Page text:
from The American Heritage® Dictionary of the English Language, 4th Edition
- n. A member of a class of higher Russian nobility that until the time of Peter I headed the civil and military administration of the country and participated in an early duma.
from Wiktionary, Creative Commons Attribution/Share-Alike License
- n. A rank of aristocracy (second only to princes) in Russia, Bulgaria and Romania.
from the GNU version of the Collaborative International Dictionary of English
- n. A member of a Russian aristocratic order abolished by Peter the Great. Also, one of a privileged class in Roumania.
from The Century Dictionary and Cyclopedia
- n. A personal title given to the highest class of Russian officials previous to the reign of Peter the Great.
No matter how much money there is to be made in Russia these days, it ultimately doesn't count for much the day a boyar or simple chinovnik decides to take it away.
They attach themselves as a rule to some great noble or boyar, and call themselves by his name.
All fire — simply explosive as gunpowder — and stately as a boyar!
The death of Boris at this crucial time initiated a period of utmost confusion, during which boyar families struggled for supremacy while their position was challenged by the poorer classes (led by the Cossacks) and while foreigners (Poles and Swedes) took full advantage of the situation to further their own interests.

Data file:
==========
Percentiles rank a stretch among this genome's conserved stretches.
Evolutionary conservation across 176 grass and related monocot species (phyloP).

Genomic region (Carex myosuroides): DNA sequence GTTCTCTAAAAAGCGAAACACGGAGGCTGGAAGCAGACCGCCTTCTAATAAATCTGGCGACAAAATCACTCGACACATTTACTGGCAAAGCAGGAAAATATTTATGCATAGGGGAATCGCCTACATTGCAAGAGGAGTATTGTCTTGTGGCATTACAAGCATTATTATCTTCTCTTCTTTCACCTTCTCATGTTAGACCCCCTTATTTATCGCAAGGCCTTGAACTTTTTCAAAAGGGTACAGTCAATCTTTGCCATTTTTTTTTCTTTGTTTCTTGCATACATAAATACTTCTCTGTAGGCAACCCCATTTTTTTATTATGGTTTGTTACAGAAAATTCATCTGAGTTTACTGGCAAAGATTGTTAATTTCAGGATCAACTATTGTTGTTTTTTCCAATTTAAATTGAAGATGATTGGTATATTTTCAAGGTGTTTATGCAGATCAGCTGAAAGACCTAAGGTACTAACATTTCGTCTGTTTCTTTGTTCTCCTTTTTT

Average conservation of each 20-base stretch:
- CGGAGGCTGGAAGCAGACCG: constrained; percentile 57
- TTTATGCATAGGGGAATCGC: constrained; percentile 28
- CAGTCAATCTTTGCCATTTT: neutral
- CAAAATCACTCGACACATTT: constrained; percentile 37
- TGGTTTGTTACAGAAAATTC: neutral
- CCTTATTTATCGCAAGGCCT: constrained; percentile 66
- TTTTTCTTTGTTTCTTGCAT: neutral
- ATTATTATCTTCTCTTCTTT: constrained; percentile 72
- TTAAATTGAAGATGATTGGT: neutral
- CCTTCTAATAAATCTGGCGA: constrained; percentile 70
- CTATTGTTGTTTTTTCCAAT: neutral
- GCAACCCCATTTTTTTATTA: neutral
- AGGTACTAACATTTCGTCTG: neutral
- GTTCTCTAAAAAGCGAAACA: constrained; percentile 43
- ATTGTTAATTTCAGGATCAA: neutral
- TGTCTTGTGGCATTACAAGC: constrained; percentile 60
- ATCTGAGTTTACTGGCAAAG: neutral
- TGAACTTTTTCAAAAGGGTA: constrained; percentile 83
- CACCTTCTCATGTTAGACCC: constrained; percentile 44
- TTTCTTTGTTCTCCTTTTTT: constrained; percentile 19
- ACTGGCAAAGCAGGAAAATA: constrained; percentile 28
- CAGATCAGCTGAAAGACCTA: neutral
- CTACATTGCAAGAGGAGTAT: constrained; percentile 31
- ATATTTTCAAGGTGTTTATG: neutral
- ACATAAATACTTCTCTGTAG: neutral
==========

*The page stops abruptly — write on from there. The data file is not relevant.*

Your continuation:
The new tsar acted against the jealousy of other boyar families with intrigue and persecution.
The Russians then deposed Basil, and a boyar faction offered the throne to Wladyslaw, son of Sigismund.
Peter succeeded to leadership of the movement after the murder of Asen by boyar (i.e., noble) conspirators.
The regency was in the hands of his mother, Helen Glinski (of Lithuanian family), until 1538, and then fell into the hands of powerful noble (boyar) families, notably the Shuiskys and Belskys.
This he afterwards explained by saying that to a boyar the pride of his house and name is his own pride, that their glory is his glory, that their fate is his fate.
The advocacy of the dismemberment of "bourgeois-boyar" Greater Romania, to which the author alludes, was perpetrated, in various articles, signed by some of those who were the power behind the (communist) throne, namely Timotei Marin (Tima) and Ghita Moscu, who demanded that the Act of December 1, 1918, sanctioning the unification of Transylvania with Romania, be declared null and void.